The first luckless cat observed by a human being to be killed by its own nature was an exception to the general rule--perhaps it was caught in a bit of un-natural farm machinery, something its evolutionary history did not prepare it for. Humans aren't immune to the dangers of curiosity, either. Babies get burned reaching for the pretty blue fire of the gas stove-top, and of course we're all familiar with the typical scene early on in a horror movie where the bit-character says, "What's that noise?" and goes off to investigate, never to return (or perhaps to return in disassembled pieces).
While I've been writing this article, my cat has been watching with great diligence the antics of my pet snake as it tries to find a way out of its cage. It makes sense; if the snake can find a way out, then my cat will have a tasty treat--or at the least, she'll know how to get in. Also while I've been writing, the person who posted the vague "question" that I'm "answering" has likely moved on to other hubs, other Internet sites, or perhaps has gone off to another activity entirely. I don't know what motivated her to post that incomplete question, but I do know what makes me want to write an answer: I'm curious to know if anyone will bother to read this.
It also comes back to that basic question for me of why people tend to lose their curiosity during their Public School years and then regain it as they become adults. Now we have an answer that's a perfect fit; very little in the public schools has a visible connection to survival, or rather, to the "REAL world." The snake is food for my cat, if she can just get past that damned mesh; a rubber snake in that same cage would stir no interest at all. Students in public schools are essentially forced to look at "rubber snakes" in cages for 6 hours a day. "Here is history, stripped of all meaning; now memorize it, but I'll not tell you why. Go do your Algebra homework, then go home and do not one single thing that appears to involve "x" or "y" in any way.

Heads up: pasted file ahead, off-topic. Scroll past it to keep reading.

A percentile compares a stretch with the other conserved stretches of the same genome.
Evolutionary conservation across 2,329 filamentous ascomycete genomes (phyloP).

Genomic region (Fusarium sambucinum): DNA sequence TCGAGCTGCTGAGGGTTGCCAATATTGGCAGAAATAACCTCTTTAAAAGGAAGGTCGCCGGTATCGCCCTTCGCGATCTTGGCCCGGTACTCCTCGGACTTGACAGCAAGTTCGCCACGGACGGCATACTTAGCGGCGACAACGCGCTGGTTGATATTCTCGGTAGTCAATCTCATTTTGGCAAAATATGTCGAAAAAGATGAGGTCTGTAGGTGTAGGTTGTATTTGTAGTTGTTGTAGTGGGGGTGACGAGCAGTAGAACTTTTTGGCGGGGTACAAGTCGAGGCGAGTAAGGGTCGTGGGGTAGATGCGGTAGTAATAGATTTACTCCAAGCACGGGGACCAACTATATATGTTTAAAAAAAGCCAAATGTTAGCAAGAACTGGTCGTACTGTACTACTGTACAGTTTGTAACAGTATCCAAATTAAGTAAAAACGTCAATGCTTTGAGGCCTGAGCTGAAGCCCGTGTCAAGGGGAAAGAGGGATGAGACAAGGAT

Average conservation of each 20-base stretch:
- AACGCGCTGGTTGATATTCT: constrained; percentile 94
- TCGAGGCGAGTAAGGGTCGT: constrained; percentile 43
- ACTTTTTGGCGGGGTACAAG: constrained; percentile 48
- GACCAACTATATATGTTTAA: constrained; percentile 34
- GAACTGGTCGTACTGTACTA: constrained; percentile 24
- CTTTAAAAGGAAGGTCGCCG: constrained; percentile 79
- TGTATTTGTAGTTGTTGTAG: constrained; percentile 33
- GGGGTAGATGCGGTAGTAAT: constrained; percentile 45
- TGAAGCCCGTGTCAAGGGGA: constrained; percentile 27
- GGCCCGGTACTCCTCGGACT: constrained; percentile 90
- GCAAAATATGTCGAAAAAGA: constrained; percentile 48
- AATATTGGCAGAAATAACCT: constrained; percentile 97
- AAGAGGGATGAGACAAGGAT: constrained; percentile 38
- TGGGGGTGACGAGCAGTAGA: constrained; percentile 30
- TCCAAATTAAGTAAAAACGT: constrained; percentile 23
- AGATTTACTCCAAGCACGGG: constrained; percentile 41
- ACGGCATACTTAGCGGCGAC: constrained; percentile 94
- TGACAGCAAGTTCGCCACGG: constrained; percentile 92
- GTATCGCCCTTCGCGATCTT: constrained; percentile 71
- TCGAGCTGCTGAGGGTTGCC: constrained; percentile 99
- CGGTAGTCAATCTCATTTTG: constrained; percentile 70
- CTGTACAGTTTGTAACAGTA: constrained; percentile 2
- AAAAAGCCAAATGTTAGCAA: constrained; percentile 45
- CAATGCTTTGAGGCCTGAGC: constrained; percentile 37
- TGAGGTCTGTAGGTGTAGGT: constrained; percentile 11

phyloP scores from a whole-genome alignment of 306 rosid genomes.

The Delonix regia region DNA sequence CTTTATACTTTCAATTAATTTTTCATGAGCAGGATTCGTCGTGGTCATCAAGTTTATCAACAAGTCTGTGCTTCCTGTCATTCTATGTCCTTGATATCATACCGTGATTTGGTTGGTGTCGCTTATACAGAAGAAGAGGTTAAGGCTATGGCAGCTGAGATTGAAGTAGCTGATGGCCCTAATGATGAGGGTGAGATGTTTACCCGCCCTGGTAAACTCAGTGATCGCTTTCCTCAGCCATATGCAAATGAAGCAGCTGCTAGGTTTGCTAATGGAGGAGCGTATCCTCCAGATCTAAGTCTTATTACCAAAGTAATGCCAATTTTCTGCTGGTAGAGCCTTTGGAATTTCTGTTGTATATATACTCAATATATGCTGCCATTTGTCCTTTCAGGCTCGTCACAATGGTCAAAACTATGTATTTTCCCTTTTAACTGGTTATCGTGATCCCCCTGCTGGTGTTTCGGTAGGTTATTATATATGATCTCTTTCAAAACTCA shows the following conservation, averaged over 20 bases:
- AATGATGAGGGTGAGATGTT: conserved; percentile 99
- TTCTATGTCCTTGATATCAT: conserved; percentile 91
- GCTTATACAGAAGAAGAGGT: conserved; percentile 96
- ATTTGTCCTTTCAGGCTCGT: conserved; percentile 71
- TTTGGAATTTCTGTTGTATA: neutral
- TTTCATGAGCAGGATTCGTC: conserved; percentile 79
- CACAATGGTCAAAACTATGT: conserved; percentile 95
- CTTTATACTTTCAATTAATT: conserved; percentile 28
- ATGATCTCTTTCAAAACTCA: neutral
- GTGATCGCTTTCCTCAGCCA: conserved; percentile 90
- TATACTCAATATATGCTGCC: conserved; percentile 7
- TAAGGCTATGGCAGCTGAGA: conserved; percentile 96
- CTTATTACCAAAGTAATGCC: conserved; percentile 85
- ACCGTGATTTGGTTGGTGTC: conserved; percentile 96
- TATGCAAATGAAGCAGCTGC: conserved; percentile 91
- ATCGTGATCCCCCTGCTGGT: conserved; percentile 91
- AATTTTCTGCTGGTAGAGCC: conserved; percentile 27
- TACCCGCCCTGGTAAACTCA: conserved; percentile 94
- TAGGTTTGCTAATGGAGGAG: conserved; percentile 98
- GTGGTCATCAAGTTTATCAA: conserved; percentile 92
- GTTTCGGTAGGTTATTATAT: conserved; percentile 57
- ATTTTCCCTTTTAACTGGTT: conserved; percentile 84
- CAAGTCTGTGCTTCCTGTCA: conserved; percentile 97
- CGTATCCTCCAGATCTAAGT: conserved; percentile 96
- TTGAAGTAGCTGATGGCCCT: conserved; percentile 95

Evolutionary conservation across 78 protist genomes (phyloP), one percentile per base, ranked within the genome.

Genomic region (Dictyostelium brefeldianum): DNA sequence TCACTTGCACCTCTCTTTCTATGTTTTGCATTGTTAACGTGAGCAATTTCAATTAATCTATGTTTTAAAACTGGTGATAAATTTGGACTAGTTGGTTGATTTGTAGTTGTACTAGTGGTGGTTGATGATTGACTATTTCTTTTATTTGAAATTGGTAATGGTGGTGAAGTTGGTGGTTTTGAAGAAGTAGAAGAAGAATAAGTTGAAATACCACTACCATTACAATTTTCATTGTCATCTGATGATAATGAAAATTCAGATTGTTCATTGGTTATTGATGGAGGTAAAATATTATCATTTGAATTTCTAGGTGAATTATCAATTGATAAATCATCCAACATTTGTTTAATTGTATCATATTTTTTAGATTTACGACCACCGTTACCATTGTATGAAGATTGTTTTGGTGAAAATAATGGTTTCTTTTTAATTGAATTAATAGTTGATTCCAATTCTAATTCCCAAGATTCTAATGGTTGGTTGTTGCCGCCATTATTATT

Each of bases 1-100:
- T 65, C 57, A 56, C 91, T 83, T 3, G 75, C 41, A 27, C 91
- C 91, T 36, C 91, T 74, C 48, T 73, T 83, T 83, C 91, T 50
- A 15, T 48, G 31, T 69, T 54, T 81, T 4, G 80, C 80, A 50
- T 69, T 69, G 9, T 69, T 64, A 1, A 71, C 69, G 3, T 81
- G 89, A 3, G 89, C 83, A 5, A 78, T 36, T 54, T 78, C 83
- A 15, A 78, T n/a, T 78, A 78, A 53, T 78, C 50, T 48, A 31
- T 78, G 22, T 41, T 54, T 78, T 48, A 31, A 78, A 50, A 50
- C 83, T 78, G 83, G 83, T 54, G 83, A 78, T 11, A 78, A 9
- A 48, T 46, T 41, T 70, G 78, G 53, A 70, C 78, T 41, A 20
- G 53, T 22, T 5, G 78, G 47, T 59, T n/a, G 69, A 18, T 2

A certain amount of disconnection is inevitable--it takes experience in the adult world before one can begin to actually use Algebra, and some people never use it once out of High School. History? Everyone following the Stock Market of 2008-2009 is wondering if we're going to see a repeat of the Great Depression, and the fact is that 13 year-olds just don't own stocks. However, the Internet is swiftly changing the way we learn, as we have instant access to information for virtually every point of curiosity--one day soon I hope to see this become a tool to help change the loss of curiosity in our youth, repatterning their brains to make them more open to information than ever before.
As one final thought, I find myself wondering ... why on earth do people use this phrase, "Curiosity killed the cat"? Generally it's used to shut someone up; we're essentially saying that they should watch out, don't be too curious. Is that really a good idea, when it's curiosity that's kept us alive through the millennia? Perhaps, perhaps not, but ....
...Hey, did you hear that? What was that noise? And has anyone seen the woman who asked the "curiosity" question? I think she took off to the kitchen for a snack, but that's been almost an hour ago. She should be back by now. I'd better go check it out ... wait, I think there's something strange in there ....